Dulcie Younger appeared on the Californian scene sometime around 2002. Two years later she produced and released her first album with Deke Dickerson on guitar, Zack Shedd (Satan's Teardrops) on bass and Sid Matthews on drums. If not faultess, some songs are a little bit flat and maybe writing, singing and producing was a little too much for the young lady and some mistakes could have been corrected, it's quite enjoyable to listen. Sadly for the moment we can only imagine how her second album would sound. In 2006, Dulcie Younger stopped her musical carreer and went back to her Jewish roots to become a Torah-observant and lived in Israel for some months. God only knows when she returns to music.

Fred "Virgil" Turgis

So, how long have you been doing music ?
I’ve been singing in the shower since I was a little girl, but I got serious about music in high school. I grew up Orthodox Jewish and music is so integral in prayer that I always had a strong sense of the spiritual nature of music. When I was in Junior High, I played piano, violin, cello, and trumpet. High school was a very tumultuous time for me, and I started songwriting as an emotional release. My high school had an incredible music program, and I joined an African drumming circle, took vocal lessons, joined glee club, and started an a capella group with a friend. I learned a lot about different kinds of music, rhythms, and melody structures.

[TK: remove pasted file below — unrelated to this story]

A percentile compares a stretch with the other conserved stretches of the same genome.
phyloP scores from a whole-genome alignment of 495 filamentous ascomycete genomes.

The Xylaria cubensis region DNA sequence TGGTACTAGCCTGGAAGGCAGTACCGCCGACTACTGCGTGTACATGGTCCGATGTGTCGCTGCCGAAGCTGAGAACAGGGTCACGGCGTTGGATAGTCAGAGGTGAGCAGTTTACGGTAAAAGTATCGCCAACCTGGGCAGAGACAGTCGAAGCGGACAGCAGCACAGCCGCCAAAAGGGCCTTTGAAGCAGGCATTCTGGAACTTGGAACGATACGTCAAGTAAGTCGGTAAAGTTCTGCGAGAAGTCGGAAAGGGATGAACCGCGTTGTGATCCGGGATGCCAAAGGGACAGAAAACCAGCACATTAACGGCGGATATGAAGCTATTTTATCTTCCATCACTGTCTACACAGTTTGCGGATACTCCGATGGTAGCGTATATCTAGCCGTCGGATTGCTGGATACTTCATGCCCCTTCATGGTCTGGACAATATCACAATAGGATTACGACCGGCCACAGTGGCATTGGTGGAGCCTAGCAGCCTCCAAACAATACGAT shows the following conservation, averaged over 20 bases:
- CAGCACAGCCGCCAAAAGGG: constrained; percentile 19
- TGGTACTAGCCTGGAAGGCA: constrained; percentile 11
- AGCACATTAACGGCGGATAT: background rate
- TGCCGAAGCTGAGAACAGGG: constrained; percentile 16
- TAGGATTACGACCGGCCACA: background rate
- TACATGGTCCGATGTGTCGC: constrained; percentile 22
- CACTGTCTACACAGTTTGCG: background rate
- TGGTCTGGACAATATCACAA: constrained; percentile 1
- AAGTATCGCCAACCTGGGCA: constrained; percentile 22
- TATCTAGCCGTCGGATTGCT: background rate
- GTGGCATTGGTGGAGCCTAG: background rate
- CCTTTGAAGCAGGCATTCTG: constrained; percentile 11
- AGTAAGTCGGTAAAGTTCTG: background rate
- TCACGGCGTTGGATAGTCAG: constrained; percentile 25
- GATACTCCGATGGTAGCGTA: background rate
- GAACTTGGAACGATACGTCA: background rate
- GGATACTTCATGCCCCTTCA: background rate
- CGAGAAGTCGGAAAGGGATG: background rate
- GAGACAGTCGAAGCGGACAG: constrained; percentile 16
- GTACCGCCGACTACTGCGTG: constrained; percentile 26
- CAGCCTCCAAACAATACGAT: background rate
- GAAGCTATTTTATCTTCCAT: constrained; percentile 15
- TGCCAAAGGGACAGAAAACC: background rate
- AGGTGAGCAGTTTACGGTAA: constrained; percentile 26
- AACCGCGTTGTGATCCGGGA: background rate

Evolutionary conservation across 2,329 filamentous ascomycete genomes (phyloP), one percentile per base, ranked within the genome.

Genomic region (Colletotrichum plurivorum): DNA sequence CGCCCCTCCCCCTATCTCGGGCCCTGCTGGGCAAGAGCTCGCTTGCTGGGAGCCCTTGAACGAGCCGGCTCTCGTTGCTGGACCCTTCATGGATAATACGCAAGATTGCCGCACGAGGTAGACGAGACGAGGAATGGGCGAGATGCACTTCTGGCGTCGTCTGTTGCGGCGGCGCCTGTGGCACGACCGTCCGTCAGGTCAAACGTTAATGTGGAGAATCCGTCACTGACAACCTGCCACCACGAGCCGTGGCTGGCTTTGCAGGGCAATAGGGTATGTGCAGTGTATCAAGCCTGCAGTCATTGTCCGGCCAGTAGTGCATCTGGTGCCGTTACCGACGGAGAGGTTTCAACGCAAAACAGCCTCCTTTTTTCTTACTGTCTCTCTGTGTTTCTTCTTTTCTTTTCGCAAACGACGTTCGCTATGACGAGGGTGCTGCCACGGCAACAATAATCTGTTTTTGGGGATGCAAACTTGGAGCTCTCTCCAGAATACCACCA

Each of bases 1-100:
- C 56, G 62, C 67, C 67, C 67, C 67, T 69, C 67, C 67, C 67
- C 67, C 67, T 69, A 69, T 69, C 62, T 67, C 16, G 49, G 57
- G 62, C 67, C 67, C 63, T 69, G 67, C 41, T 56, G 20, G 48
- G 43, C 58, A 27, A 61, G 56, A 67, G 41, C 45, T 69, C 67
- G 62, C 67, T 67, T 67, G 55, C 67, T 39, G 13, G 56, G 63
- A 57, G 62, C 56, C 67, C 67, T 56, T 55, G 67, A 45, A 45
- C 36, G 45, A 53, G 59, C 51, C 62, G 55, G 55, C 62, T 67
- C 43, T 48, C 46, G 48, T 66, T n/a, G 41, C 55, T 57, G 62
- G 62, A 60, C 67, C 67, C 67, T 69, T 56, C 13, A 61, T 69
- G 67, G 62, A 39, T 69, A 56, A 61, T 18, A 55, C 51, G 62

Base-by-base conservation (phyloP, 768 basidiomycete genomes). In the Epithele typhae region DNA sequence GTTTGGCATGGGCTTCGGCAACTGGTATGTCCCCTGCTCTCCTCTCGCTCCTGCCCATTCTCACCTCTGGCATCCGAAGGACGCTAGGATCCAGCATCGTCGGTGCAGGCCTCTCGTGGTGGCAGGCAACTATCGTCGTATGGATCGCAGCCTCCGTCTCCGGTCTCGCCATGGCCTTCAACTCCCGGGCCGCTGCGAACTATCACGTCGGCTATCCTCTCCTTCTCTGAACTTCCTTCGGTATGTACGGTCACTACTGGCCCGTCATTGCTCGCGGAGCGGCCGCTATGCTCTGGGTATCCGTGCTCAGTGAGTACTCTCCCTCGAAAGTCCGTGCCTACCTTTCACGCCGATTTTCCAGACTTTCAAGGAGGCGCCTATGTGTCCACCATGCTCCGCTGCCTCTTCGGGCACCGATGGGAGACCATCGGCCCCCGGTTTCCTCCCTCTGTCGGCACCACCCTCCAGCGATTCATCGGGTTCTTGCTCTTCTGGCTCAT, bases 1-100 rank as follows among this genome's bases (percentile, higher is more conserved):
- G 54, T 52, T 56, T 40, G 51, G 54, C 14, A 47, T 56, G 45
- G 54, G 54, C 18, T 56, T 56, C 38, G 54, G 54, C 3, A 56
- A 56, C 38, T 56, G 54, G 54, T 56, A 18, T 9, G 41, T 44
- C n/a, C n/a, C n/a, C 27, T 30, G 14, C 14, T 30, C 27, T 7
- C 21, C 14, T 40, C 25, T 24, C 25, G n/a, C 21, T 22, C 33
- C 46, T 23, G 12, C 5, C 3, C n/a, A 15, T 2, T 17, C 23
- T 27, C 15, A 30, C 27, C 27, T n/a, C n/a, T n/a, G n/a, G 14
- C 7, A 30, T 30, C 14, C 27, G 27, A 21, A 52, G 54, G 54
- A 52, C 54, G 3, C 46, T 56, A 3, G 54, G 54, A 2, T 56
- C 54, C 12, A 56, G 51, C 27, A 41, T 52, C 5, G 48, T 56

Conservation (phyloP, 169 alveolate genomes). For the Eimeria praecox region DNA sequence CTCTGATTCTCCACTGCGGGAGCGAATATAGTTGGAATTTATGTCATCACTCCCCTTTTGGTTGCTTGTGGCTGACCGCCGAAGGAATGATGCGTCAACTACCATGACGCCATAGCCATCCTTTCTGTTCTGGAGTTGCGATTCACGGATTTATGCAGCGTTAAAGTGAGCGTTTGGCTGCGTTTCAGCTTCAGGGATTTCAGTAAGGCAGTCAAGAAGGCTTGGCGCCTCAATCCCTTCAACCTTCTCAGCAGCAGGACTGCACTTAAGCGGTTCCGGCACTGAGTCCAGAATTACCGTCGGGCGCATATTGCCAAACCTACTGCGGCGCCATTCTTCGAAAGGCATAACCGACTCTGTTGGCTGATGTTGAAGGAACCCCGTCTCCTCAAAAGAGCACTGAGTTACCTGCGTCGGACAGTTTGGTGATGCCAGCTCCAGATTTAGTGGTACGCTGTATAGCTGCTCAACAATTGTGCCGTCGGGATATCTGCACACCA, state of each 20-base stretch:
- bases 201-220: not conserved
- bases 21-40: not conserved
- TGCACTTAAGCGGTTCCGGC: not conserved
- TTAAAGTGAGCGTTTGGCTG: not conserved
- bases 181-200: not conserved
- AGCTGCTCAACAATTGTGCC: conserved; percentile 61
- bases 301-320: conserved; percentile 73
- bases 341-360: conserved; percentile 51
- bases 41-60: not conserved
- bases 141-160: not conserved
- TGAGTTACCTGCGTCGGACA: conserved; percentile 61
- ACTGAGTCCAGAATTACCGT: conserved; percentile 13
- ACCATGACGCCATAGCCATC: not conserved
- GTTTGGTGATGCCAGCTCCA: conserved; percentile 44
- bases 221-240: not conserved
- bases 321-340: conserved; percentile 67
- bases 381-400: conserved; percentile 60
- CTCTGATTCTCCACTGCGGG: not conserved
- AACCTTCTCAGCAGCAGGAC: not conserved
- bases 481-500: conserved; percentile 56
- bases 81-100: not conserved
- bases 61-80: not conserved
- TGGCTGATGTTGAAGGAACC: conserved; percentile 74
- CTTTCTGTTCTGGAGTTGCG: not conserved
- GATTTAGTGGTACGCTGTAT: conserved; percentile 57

How did you get started ?
I put together a band, recorded a demo, and booked a show (at The Bowl-A-Rama in Eagle Rock, CA).

Did you grow up in a musical family ?
Not unless you consider my father’s high pitched falsetto singing along to 70’s music on the radio musical. Oh, I had a tone-deaf uncle who played banjo for a short period of time.

Do you remember the first record you bought and/or the one that made you think «Woahhh, that’s what I want to do !»
The first album I bought was in Junior High School. It was Rancid’s «Let’s Go». I was really into punk rock and classical music when I was younger. I remember being seven years old and reading that Mozart started composing at age 5. I was seven years old when I read that, and I remember thinking, «I’m so far behind.»

What are your influences as a singer and a songwriter ?
I’ve been influenced by musicians like Peggy Lee, Ann Margret, Eartha Kitt, Wanda Jackson, Elvis Presley, Janis Martin, Buddy Holly, Kim Lenz, Charlie Feathers, Gene Vincent, Les Paul and Mary Ford, Johnny Burnett, Marti Brom, Hank Williams, and the list goes on and on. Kim Lenz was probably the biggest early influence on my writing...she has a very clever style of crafting lyrics. I tend to write the most about heartbreak and struggling with love, but I also write about everyday problems. I wrote «Figured Out» at a time when I was very frustrated with my finances.

What about your band, where do they come from, were they in other bands before ?
My band membership changes on such a regular basis it’s difficult for me to answer that question. Let’s just say I’ve had more guitarists than boyfriends, and I’ve had a lot of boyfriends!

Do you remember the first show you played ?
I was so nervous and shaking. It wasn’t really fun....my father was a real jerk when I was growing up and I had always been very shy about singing. Even when I did vocal recitals in high school, I was a nervous wreck. I actually had to give myself a pretty harsh talk after the show. I realized that the positive voices in my head held the same amount of power as the negative ones which had been programmed in there at a young age by my father.